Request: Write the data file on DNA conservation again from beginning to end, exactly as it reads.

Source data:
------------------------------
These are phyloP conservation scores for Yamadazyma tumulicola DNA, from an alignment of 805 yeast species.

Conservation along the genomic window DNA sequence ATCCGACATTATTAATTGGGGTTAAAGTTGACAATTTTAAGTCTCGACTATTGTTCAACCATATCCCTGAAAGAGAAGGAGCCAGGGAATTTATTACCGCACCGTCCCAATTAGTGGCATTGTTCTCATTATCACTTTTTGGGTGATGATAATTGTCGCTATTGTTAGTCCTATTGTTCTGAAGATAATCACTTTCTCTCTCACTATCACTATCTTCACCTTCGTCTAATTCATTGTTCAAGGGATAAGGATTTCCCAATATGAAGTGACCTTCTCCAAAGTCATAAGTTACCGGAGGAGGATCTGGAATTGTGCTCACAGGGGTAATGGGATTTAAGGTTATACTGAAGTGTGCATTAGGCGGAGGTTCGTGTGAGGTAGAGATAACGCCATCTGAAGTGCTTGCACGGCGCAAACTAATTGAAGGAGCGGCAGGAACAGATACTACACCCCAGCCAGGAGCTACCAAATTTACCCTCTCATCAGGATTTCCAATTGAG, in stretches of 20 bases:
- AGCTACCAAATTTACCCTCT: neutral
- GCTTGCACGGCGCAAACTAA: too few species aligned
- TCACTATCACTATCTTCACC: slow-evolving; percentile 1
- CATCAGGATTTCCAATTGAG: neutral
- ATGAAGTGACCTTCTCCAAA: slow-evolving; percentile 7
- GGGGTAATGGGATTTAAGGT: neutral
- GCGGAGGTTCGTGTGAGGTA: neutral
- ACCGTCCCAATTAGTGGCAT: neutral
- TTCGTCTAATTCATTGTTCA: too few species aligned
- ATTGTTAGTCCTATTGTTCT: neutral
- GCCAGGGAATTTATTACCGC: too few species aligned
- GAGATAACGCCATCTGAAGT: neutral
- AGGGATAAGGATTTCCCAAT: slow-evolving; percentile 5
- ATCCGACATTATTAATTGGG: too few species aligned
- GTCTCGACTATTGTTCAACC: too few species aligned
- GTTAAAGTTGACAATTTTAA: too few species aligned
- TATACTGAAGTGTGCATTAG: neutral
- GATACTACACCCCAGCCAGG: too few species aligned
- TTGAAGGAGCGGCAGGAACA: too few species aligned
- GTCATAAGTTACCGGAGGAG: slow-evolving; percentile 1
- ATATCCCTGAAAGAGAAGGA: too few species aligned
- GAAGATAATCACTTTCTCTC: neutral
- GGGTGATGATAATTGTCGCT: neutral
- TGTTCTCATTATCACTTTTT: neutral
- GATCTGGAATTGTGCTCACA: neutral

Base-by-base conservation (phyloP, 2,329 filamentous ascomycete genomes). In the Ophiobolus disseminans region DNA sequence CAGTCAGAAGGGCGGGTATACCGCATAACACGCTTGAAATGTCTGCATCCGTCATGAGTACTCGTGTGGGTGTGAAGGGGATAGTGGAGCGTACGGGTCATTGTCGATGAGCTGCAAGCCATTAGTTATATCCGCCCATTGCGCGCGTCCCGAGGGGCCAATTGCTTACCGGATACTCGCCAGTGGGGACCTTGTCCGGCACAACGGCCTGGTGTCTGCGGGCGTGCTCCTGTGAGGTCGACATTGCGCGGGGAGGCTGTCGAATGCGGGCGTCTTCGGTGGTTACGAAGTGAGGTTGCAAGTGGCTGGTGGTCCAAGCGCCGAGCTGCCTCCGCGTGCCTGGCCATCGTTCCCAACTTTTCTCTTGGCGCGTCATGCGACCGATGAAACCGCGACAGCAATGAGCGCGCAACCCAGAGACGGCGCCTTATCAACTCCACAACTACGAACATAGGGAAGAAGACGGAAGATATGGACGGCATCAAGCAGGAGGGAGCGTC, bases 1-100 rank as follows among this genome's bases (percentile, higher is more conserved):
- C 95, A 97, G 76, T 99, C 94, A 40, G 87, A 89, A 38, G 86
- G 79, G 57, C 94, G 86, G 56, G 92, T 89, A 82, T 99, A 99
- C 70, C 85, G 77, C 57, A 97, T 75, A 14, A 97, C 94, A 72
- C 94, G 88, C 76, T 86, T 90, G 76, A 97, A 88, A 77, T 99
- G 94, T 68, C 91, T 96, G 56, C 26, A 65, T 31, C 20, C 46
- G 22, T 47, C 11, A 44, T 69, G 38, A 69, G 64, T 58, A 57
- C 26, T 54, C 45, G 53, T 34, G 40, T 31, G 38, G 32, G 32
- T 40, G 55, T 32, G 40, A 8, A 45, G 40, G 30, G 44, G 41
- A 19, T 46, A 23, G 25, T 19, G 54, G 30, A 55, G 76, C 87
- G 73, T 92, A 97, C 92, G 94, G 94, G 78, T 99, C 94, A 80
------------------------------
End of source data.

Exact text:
These are phyloP conservation scores for Yamadazyma tumulicola DNA, from an alignment of 805 yeast species.

Conservation along the genomic window DNA sequence ATCCGACATTATTAATTGGGGTTAAAGTTGACAATTTTAAGTCTCGACTATTGTTCAACCATATCCCTGAAAGAGAAGGAGCCAGGGAATTTATTACCGCACCGTCCCAATTAGTGGCATTGTTCTCATTATCACTTTTTGGGTGATGATAATTGTCGCTATTGTTAGTCCTATTGTTCTGAAGATAATCACTTTCTCTCTCACTATCACTATCTTCACCTTCGTCTAATTCATTGTTCAAGGGATAAGGATTTCCCAATATGAAGTGACCTTCTCCAAAGTCATAAGTTACCGGAGGAGGATCTGGAATTGTGCTCACAGGGGTAATGGGATTTAAGGTTATACTGAAGTGTGCATTAGGCGGAGGTTCGTGTGAGGTAGAGATAACGCCATCTGAAGTGCTTGCACGGCGCAAACTAATTGAAGGAGCGGCAGGAACAGATACTACACCCCAGCCAGGAGCTACCAAATTTACCCTCTCATCAGGATTTCCAATTGAG, in stretches of 20 bases:
- AGCTACCAAATTTACCCTCT: neutral
- GCTTGCACGGCGCAAACTAA: too few species aligned
- TCACTATCACTATCTTCACC: slow-evolving; percentile 1
- CATCAGGATTTCCAATTGAG: neutral
- ATGAAGTGACCTTCTCCAAA: slow-evolving; percentile 7
- GGGGTAATGGGATTTAAGGT: neutral
- GCGGAGGTTCGTGTGAGGTA: neutral
- ACCGTCCCAATTAGTGGCAT: neutral
- TTCGTCTAATTCATTGTTCA: too few species aligned
- ATTGTTAGTCCTATTGTTCT: neutral
- GCCAGGGAATTTATTACCGC: too few species aligned
- GAGATAACGCCATCTGAAGT: neutral
- AGGGATAAGGATTTCCCAAT: slow-evolving; percentile 5
- ATCCGACATTATTAATTGGG: too few species aligned
- GTCTCGACTATTGTTCAACC: too few species aligned
- GTTAAAGTTGACAATTTTAA: too few species aligned
- TATACTGAAGTGTGCATTAG: neutral
- GATACTACACCCCAGCCAGG: too few species aligned
- TTGAAGGAGCGGCAGGAACA: too few species aligned
- GTCATAAGTTACCGGAGGAG: slow-evolving; percentile 1
- ATATCCCTGAAAGAGAAGGA: too few species aligned
- GAAGATAATCACTTTCTCTC: neutral
- GGGTGATGATAATTGTCGCT: neutral
- TGTTCTCATTATCACTTTTT: neutral
- GATCTGGAATTGTGCTCACA: neutral

Base-by-base conservation (phyloP, 2,329 filamentous ascomycete genomes). In the Ophiobolus disseminans region DNA sequence CAGTCAGAAGGGCGGGTATACCGCATAACACGCTTGAAATGTCTGCATCCGTCATGAGTACTCGTGTGGGTGTGAAGGGGATAGTGGAGCGTACGGGTCATTGTCGATGAGCTGCAAGCCATTAGTTATATCCGCCCATTGCGCGCGTCCCGAGGGGCCAATTGCTTACCGGATACTCGCCAGTGGGGACCTTGTCCGGCACAACGGCCTGGTGTCTGCGGGCGTGCTCCTGTGAGGTCGACATTGCGCGGGGAGGCTGTCGAATGCGGGCGTCTTCGGTGGTTACGAAGTGAGGTTGCAAGTGGCTGGTGGTCCAAGCGCCGAGCTGCCTCCGCGTGCCTGGCCATCGTTCCCAACTTTTCTCTTGGCGCGTCATGCGACCGATGAAACCGCGACAGCAATGAGCGCGCAACCCAGAGACGGCGCCTTATCAACTCCACAACTACGAACATAGGGAAGAAGACGGAAGATATGGACGGCATCAAGCAGGAGGGAGCGTC, bases 1-100 rank as follows among this genome's bases (percentile, higher is more conserved):
- C 95, A 97, G 76, T 99, C 94, A 40, G 87, A 89, A 38, G 86
- G 79, G 57, C 94, G 86, G 56, G 92, T 89, A 82, T 99, A 99
- C 70, C 85, G 77, C 57, A 97, T 75, A 14, A 97, C 94, A 72
- C 94, G 88, C 76, T 86, T 90, G 76, A 97, A 88, A 77, T 99
- G 94, T 68, C 91, T 96, G 56, C 26, A 65, T 31, C 20, C 46
- G 22, T 47, C 11, A 44, T 69, G 38, A 69, G 64, T 58, A 57
- C 26, T 54, C 45, G 53, T 34, G 40, T 31, G 38, G 32, G 32
- T 40, G 55, T 32, G 40, A 8, A 45, G 40, G 30, G 44, G 41
- A 19, T 46, A 23, G 25, T 19, G 54, G 30, A 55, G 76, C 87
- G 73, T 92, A 97, C 92, G 94, G 94, G 78, T 99, C 94, A 80